Thursday, November 30, 2006

Bill Gates for President, good for Open Source?

I know some will be surprised, but I have always been a Bill Gates fan. It might sound bizarre, since I am an open source guy at heart, but if you look at the business Mr. Gates founded, it is hard not to admire his creation. A bit evil, for sure, but grandiose. Mostly late on innovation, but always using his unfair advantage at its best.

At the same time, I do not think there has ever been a moment in my life when I disliked Microsoft as now. Today, I would never buy anything Microsoft, not a game console, not an MP3 player, not software. I would avoid them with all my forces, from using Firefox to push the entire Funambol people to use OpenOffice. It was not like this in the past, although I never cheered for Microsoft in my life.

I asked myself why. Maybe because Apple looks so cool, maybe because the Zune sucks, maybe because of the Novell-Microsoft pact, maybe because of ActiveSync. I think I found the answer: Bill Gates is not there anymore. He is doing other stuff. Microsoft looks stale without him, including today the depressing launch of Vista (an Italian name BTW ;-)

What is Bill Gates doing these days? My younger brother works for the World Bank. His life, including his work at Unicef and WHO in Africa, has been dedicated to helping people in need. He told me once that what Bill Gates is doing for Africa with his foundation is incredible.
He has a real admiration for Bill Gates, which is hard to believe since I would not consider my brother a capitalist. So, Bill Gates is using his money (a lot) to help people (a lot). He even got a load more cash from Warren Buffett recently... I trust my brother: Bill Gates is clearly doing a great job there.

A few weeks ago, reading the Scott Adams blog (I know, I am a geek, but I met him once when I was at the HP Labs and I got hooked), he proposed Bill Gates for President. Today, he did it again. I always find it hard to disagree with Dilbert.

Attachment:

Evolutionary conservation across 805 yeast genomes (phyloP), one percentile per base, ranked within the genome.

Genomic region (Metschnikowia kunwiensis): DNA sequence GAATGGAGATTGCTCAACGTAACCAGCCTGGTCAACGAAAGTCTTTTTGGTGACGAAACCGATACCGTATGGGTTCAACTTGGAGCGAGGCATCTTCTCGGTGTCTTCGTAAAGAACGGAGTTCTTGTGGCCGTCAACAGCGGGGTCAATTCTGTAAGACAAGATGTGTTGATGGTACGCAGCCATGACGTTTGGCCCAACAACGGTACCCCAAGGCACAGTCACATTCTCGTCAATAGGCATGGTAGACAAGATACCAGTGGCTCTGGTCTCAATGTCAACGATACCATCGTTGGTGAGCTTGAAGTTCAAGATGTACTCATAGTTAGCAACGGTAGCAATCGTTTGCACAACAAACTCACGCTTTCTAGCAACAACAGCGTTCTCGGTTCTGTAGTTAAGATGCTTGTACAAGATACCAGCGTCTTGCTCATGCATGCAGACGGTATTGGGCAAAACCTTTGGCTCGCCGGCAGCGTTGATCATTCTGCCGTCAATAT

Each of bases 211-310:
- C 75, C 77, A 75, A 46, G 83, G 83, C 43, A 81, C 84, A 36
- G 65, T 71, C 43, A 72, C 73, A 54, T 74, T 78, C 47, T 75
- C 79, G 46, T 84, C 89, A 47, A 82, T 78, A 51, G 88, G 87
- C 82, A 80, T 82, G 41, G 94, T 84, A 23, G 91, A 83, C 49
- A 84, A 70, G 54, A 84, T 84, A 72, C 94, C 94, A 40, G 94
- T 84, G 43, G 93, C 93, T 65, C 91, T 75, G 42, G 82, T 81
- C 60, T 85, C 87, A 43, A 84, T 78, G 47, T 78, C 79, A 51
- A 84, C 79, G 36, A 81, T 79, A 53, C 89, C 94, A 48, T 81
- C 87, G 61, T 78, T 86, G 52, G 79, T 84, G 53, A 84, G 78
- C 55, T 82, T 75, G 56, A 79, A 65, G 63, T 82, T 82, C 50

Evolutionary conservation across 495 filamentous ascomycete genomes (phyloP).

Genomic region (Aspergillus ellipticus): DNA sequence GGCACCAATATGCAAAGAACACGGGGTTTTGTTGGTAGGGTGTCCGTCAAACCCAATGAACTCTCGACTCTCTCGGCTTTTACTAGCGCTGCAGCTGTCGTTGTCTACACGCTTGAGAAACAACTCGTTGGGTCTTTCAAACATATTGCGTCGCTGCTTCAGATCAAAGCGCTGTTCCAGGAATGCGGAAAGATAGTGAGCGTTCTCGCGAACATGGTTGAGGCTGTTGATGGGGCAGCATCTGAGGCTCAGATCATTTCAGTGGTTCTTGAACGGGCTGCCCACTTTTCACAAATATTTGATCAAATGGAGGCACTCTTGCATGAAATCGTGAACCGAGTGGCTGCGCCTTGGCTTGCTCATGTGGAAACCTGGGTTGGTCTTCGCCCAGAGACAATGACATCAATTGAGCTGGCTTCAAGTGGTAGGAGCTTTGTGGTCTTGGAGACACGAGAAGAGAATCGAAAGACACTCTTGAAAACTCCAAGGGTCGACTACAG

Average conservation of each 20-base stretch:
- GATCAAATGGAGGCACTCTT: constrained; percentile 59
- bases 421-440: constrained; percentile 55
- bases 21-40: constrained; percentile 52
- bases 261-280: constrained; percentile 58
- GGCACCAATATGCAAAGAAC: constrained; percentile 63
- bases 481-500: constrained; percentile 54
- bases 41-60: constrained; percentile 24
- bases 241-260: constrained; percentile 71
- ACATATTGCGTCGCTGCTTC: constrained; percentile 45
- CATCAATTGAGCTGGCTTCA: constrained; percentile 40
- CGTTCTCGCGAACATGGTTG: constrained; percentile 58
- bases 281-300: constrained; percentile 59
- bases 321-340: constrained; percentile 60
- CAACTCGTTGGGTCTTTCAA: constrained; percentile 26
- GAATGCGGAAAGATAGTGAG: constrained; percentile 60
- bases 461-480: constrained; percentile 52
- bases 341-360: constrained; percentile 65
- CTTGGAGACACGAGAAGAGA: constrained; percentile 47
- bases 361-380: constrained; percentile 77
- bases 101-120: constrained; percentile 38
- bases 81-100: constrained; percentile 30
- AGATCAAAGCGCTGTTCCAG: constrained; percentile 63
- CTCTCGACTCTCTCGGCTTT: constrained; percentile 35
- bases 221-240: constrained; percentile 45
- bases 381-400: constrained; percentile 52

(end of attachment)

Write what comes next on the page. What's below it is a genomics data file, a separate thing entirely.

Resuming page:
What benefit would open source get from President Bill Gates? I have no idea, but he will definitely be forced to balance between his evil past and his current job. Somehow, I feel Open Source will benefit since it is good for the people. Because of it, he will have to push it. Cut him loose from Microsoft and he will come to the light side.

I know it sounds bizarre, but it is an interesting idea. Too bad I can't vote in this country yet...

Tuesday, November 28, 2006

Mobile Linux going up the stack with Trolltech Greensuite

Today Trolltech announced the Greensuite Initiative with the support of some nice companies (among them, Funambol). The idea is simple: move Mobile Linux up the stack.

If you have been following Mobile Linux and the various initiatives, you know the bulk of the discussion is still on how to make the power management work... Trolltech moves the discussion a bit up the stack, integrating solutions from multiple vendors and providing what they call a "menu of technologies". In their words:
The Qtopia Greensuite initiative gives customers the ability to select from a menu of technology choices enabling them to build a device specific to their requirements and target market they wish to address. The Initiative brings the leading Linux-based application platform, Qtopia Phone Edition; a hardware development device, Qtopia Greenphone; and a set of partner technologies together giving customers a pre-integrated software solution.
The idea is smart. You take a Linux OS and you build a GUI around it, but you still missing some components that are key for operators (such as push email from Funambol, which the world is really in needs of ;-). The variety of demands from consumers in this market is unbelievable. You cannot cover all the bases. Therefore, you partner with software vendors and have them build something on top of your "client middleware".

The Greenphone and this initiative are not that far away from OpenMoko and our agreement with FIC. The difference is that Trolltech is not a device manufacturer, so they cannot build unlocked devices and flood the market. However, they have relationships with carriers and device manufacturer, which helps a lot.

In any way you look at it, it is another great step for open source in mobile. Mobile Linux is enjoying a lot of momentum lately. If you read the recent Vodafone announcement about standardizing on three operating systems (Linux, Symbian, Windows Mobile), which one will cover the extreme vast majority of their devices, which are consumer oriented?